M: I guess there were some little steps, but I guess it started in 92. I played in this band called Indian Summer and then Mo Hinder, but it only last a little over a year. I guess hardcore was the first underground scene I found, but then I got a record from and indie band and it opened my eyes to a new world of music that could also be raw and real. I started doing this at home as something I never thought I’d share with people because I was owning a label and putting out other people’s work. Then a label got a demo and offered me a 12″ and it kind of went from there. not a snowball by any means, but a pebble that’s added up over time.
J: Now, to kick things off with the album talk, what’s the story behind the title, XOXO, Panda and the New Kid Revival?
M: What happened was that I was kind of getting tired of what i was doing. Since my musical history came from real instruments, I got tired of electronic. Also, I was in a different place because a lot of those records were darker and more depressed than I am now. I was thinking of not doing another HSH album, but a friend in Spain told me I should write music about something that makes me happy. I started using random instruments and in no time had 12 songs. I had a good relationship with my Japan label and a few others and we talked about giving it another band title [XoXo Panda], but then we went with HSH. The whole thing was about making real music again and getting back to that natural feel. I did songs and painting and just really got back into that groove. Then labels here started to get on it and we went with HSH and yea, I think I answered your question [laughs].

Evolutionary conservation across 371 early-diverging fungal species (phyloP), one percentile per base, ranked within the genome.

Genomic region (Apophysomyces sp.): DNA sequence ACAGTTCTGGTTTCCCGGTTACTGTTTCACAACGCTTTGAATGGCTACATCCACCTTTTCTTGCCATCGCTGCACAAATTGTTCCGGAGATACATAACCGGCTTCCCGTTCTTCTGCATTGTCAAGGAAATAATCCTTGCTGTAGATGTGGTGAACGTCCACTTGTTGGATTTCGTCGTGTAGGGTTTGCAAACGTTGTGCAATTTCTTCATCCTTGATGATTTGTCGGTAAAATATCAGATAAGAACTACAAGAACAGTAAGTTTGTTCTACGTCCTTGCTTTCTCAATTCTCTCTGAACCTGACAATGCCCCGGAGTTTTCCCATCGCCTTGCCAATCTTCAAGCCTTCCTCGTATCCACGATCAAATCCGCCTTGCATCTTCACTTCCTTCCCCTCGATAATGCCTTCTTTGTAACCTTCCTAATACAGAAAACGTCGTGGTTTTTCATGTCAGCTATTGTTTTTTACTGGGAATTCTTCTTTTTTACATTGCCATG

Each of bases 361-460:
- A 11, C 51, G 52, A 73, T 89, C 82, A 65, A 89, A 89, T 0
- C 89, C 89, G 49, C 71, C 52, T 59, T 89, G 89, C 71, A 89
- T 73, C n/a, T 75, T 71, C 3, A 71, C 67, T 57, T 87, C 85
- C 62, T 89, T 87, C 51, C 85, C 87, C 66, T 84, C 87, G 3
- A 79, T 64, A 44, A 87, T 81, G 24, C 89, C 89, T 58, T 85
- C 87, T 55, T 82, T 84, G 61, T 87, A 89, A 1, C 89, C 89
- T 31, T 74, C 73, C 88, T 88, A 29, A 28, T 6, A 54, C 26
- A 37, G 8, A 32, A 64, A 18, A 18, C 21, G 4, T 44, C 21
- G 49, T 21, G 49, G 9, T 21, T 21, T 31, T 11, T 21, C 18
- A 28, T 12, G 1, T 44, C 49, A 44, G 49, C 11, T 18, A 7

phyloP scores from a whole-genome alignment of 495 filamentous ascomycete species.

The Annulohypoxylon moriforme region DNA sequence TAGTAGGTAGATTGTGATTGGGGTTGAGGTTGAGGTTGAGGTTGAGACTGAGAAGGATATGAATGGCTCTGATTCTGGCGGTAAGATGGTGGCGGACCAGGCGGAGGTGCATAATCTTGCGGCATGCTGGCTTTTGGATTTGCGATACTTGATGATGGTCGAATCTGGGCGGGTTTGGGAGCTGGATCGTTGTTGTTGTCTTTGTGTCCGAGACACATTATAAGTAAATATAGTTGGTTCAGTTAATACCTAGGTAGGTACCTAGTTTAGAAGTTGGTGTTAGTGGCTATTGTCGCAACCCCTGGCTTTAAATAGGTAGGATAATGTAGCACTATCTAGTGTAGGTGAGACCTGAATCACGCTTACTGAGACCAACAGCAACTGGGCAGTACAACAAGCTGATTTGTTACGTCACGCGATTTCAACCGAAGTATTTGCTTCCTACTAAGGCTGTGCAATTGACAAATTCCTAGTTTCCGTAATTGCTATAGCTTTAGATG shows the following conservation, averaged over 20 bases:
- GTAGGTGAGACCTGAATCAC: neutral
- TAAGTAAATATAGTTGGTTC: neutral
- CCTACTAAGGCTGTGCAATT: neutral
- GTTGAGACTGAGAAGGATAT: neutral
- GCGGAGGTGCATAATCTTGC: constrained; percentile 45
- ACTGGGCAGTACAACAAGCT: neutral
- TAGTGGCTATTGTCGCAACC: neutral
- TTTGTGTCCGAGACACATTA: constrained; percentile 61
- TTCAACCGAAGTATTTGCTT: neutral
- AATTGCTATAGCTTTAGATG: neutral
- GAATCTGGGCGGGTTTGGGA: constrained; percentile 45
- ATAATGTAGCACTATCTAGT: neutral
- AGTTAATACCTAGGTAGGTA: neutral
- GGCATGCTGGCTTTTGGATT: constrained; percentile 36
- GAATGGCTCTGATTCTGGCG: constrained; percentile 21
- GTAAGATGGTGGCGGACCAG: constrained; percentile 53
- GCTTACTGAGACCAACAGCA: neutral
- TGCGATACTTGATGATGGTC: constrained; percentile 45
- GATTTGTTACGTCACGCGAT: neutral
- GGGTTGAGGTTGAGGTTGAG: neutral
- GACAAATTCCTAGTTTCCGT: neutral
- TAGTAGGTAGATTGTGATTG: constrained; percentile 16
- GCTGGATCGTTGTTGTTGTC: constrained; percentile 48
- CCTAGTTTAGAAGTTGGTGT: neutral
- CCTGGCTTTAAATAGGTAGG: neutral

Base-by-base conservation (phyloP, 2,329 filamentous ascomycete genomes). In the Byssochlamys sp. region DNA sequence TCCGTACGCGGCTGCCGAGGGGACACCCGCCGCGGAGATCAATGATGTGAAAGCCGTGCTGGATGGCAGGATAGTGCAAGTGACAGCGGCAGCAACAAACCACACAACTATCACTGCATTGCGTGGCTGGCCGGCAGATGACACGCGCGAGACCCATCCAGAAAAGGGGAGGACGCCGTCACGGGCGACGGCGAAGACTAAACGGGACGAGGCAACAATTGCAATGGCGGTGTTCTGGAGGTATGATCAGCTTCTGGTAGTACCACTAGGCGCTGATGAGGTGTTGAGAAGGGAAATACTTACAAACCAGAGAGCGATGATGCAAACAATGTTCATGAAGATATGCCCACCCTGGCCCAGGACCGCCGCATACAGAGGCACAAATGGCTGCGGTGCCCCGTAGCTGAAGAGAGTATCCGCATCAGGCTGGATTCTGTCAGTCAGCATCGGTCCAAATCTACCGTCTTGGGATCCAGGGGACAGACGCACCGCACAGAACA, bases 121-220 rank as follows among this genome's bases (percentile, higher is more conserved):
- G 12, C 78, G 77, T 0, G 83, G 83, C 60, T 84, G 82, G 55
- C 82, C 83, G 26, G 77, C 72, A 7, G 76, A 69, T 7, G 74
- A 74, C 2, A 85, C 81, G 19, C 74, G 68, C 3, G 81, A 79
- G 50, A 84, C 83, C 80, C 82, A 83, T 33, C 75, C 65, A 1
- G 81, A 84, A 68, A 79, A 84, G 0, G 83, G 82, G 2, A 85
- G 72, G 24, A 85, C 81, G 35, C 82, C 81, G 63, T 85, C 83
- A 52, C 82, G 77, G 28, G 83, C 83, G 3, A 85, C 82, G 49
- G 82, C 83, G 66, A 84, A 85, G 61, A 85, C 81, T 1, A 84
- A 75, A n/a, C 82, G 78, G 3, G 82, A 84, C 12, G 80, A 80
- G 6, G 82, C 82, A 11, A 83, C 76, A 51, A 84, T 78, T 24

J: I’ve noticed a huge change in your sound with this record when put against prior HSH releases, is this something we can expect more of in the future or simply trying out something different?
M: You know, I guess I’m not sure. I would say that the way I make music, if I make another record, is forever changed because of real instruments in the process. When I started HSH I only knew guitar and a bit of drums so I started using samples and got really into that. Then I realized I was focusing more on production than song writing. By the end of the last record, I would make a song and then try to write around the music. I didn’t know if I could write a raw song anymore. so I went to this new place. If we make them collide there will be electronics in it though.
J: Did you have anything specific in mind when you entered the studio as far as sound was concerned? It seems like the whole record has this loose, live setting to it, yet everything is so raw.
M: Thank you, that’s what I have the feeling of wanting. I never had a specific sound because the whole time I was working on it, a lot of the songs vary because it’s like documenting the changes in my life and I didn’t know how I wanted it to all sound. I was just keeping up on the fact I was enjoying recording it so much. By the end though, I had more of a feel of how to work like this and if I did it again, it may sound a bit different. I got an extra person to do drums as well because I knew my two beats wouldn’t carry the album [laughs].